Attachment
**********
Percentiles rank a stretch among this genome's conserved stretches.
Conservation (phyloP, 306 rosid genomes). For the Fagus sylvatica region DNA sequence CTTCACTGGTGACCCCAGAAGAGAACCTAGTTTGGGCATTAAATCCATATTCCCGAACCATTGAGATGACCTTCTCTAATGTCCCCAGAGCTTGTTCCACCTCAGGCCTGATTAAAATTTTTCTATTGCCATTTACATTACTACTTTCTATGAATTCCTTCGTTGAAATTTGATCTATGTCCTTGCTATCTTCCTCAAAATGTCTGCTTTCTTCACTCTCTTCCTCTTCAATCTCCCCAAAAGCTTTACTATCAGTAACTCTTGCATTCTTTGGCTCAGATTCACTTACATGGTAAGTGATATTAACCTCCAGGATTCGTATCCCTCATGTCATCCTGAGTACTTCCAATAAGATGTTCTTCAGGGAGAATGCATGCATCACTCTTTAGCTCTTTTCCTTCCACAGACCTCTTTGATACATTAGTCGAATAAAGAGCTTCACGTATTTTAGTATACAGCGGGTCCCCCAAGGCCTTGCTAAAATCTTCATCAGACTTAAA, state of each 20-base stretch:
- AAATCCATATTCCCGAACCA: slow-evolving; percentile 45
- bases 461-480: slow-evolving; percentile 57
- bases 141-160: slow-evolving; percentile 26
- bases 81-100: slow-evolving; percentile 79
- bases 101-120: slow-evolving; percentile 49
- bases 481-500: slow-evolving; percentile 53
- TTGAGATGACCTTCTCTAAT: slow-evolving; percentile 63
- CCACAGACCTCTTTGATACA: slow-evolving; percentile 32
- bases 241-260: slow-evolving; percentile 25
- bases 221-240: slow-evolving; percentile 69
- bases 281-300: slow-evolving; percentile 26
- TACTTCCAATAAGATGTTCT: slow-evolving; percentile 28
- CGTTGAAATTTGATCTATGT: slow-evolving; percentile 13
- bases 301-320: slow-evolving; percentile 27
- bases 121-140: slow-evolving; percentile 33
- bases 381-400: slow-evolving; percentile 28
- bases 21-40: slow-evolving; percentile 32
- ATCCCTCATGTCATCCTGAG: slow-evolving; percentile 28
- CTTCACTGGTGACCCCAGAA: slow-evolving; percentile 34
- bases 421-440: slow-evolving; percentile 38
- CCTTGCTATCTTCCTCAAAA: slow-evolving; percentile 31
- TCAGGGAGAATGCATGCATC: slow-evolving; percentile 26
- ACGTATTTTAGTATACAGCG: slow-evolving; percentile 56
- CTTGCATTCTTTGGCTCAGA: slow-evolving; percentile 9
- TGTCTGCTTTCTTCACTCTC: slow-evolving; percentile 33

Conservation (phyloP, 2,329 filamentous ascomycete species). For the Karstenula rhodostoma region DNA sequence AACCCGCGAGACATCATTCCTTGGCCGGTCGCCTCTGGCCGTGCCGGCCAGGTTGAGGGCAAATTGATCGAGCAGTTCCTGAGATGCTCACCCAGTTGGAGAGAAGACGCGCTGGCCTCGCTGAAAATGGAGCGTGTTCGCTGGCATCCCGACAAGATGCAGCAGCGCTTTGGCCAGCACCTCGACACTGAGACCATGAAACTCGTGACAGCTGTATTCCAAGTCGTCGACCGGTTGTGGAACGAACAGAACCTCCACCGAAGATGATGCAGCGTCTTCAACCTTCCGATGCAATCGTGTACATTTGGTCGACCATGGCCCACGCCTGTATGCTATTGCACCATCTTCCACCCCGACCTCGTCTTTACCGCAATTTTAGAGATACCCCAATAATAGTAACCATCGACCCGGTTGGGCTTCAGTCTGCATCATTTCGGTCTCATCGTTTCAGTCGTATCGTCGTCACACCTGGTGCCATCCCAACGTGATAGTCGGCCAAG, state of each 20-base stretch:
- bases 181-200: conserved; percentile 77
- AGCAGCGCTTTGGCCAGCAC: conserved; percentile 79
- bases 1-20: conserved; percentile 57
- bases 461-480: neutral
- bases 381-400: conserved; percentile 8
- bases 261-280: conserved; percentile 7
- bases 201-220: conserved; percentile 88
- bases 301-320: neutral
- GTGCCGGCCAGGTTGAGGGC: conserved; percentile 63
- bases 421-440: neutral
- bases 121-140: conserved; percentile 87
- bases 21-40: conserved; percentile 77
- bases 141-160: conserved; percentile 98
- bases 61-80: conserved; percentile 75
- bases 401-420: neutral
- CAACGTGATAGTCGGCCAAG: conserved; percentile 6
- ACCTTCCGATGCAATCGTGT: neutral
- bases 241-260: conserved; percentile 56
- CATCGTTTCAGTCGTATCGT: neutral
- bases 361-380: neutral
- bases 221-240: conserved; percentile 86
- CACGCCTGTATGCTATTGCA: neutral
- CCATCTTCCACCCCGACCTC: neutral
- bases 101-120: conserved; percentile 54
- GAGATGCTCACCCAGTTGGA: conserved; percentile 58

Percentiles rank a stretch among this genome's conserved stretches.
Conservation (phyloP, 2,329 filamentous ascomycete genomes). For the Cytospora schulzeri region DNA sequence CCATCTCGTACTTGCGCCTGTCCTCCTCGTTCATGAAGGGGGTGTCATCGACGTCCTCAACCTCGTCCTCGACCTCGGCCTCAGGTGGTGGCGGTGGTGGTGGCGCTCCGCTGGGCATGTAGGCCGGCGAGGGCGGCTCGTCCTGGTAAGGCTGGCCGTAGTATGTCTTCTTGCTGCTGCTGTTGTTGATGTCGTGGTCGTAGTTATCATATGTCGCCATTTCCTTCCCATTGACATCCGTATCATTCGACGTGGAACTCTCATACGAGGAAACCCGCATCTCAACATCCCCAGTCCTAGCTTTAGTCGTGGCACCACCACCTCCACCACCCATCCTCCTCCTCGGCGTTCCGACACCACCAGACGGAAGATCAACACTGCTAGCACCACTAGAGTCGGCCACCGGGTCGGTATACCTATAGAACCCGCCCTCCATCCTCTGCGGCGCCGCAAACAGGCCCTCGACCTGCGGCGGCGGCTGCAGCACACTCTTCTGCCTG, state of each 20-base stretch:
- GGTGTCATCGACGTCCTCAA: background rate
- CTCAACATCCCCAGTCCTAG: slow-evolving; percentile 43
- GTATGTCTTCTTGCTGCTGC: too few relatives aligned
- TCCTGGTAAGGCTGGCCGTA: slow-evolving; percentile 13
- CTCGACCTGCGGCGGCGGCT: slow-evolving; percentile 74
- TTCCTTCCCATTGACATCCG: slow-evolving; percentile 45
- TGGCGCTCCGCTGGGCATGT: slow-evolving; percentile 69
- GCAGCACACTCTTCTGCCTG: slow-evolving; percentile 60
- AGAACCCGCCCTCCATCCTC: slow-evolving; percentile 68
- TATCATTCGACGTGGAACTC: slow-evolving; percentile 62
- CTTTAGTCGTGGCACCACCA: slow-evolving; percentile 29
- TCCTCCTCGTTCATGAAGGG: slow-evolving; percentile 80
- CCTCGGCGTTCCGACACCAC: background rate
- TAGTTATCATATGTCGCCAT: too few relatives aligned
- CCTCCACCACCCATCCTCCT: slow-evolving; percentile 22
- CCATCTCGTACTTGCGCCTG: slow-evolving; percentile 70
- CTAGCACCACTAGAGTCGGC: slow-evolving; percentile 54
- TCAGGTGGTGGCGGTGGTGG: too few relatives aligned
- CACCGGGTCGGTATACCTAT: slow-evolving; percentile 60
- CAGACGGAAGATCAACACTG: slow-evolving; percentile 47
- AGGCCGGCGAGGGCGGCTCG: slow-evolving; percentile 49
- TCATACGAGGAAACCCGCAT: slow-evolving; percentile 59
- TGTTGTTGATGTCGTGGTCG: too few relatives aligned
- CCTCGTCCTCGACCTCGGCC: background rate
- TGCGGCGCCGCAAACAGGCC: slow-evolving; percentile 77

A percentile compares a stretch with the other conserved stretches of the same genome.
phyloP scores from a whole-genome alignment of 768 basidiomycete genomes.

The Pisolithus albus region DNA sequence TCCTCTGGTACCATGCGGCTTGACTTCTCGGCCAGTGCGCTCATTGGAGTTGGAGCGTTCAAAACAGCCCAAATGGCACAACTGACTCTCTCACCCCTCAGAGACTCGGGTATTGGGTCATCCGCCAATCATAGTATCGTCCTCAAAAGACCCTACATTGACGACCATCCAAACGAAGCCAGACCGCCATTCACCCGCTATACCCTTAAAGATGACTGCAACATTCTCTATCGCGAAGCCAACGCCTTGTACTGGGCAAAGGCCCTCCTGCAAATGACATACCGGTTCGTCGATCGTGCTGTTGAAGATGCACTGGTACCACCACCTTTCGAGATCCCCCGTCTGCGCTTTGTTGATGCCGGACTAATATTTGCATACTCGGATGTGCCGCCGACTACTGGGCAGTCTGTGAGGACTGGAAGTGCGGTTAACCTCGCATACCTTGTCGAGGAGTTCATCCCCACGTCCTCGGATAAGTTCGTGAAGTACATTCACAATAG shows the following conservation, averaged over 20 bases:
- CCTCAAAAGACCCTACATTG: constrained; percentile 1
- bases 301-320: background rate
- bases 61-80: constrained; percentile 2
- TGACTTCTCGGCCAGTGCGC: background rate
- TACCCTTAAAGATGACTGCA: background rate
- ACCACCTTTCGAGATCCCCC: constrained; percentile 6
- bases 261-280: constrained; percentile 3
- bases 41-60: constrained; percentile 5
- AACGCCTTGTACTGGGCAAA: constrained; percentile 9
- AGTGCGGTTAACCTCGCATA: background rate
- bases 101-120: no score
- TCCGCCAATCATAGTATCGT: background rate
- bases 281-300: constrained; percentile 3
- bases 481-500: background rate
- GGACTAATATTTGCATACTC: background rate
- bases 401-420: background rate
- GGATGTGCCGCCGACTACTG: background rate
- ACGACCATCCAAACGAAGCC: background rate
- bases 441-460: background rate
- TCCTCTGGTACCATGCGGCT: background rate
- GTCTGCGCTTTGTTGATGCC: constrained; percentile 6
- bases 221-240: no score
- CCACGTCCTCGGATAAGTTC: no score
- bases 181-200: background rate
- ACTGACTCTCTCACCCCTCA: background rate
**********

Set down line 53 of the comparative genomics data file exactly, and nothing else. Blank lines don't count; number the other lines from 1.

- GAGATGCTCACCCAGTTGGA: conserved; percentile 58